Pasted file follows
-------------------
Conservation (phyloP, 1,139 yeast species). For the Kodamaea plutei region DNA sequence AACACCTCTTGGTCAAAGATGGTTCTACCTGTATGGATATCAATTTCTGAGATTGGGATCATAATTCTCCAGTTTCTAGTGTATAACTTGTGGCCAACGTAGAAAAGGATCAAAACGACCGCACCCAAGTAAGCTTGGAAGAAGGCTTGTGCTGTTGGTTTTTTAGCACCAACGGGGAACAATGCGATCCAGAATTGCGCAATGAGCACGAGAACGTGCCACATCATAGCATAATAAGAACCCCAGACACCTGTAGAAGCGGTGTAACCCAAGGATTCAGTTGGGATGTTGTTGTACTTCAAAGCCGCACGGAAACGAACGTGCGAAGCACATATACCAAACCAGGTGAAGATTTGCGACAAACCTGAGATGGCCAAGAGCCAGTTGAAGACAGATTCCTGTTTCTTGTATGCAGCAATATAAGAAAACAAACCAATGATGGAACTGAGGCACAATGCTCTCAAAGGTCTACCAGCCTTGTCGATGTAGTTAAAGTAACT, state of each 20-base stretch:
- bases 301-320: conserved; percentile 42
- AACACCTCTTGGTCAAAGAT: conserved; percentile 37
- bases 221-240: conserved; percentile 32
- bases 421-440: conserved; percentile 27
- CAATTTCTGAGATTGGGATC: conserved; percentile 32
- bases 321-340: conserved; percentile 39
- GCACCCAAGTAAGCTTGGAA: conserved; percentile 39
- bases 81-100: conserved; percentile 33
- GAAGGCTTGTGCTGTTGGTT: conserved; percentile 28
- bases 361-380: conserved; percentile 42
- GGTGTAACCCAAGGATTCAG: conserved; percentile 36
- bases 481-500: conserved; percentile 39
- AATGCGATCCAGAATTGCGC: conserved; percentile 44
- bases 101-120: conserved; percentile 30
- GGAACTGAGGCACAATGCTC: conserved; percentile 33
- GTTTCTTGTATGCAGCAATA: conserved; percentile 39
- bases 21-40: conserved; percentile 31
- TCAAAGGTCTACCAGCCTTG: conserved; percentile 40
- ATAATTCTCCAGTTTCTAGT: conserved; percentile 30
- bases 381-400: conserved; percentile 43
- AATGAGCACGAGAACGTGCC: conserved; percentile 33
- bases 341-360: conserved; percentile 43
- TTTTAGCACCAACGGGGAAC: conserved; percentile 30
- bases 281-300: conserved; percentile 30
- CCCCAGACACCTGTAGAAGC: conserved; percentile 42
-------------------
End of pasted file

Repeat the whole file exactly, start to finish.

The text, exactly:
Conservation (phyloP, 1,139 yeast species). For the Kodamaea plutei region DNA sequence AACACCTCTTGGTCAAAGATGGTTCTACCTGTATGGATATCAATTTCTGAGATTGGGATCATAATTCTCCAGTTTCTAGTGTATAACTTGTGGCCAACGTAGAAAAGGATCAAAACGACCGCACCCAAGTAAGCTTGGAAGAAGGCTTGTGCTGTTGGTTTTTTAGCACCAACGGGGAACAATGCGATCCAGAATTGCGCAATGAGCACGAGAACGTGCCACATCATAGCATAATAAGAACCCCAGACACCTGTAGAAGCGGTGTAACCCAAGGATTCAGTTGGGATGTTGTTGTACTTCAAAGCCGCACGGAAACGAACGTGCGAAGCACATATACCAAACCAGGTGAAGATTTGCGACAAACCTGAGATGGCCAAGAGCCAGTTGAAGACAGATTCCTGTTTCTTGTATGCAGCAATATAAGAAAACAAACCAATGATGGAACTGAGGCACAATGCTCTCAAAGGTCTACCAGCCTTGTCGATGTAGTTAAAGTAACT, state of each 20-base stretch:
- bases 301-320: conserved; percentile 42
- AACACCTCTTGGTCAAAGAT: conserved; percentile 37
- bases 221-240: conserved; percentile 32
- bases 421-440: conserved; percentile 27
- CAATTTCTGAGATTGGGATC: conserved; percentile 32
- bases 321-340: conserved; percentile 39
- GCACCCAAGTAAGCTTGGAA: conserved; percentile 39
- bases 81-100: conserved; percentile 33
- GAAGGCTTGTGCTGTTGGTT: conserved; percentile 28
- bases 361-380: conserved; percentile 42
- GGTGTAACCCAAGGATTCAG: conserved; percentile 36
- bases 481-500: conserved; percentile 39
- AATGCGATCCAGAATTGCGC: conserved; percentile 44
- bases 101-120: conserved; percentile 30
- GGAACTGAGGCACAATGCTC: conserved; percentile 33
- GTTTCTTGTATGCAGCAATA: conserved; percentile 39
- bases 21-40: conserved; percentile 31
- TCAAAGGTCTACCAGCCTTG: conserved; percentile 40
- ATAATTCTCCAGTTTCTAGT: conserved; percentile 30
- bases 381-400: conserved; percentile 43
- AATGAGCACGAGAACGTGCC: conserved; percentile 33
- bases 341-360: conserved; percentile 43
- TTTTAGCACCAACGGGGAAC: conserved; percentile 30
- bases 281-300: conserved; percentile 30
- CCCCAGACACCTGTAGAAGC: conserved; percentile 42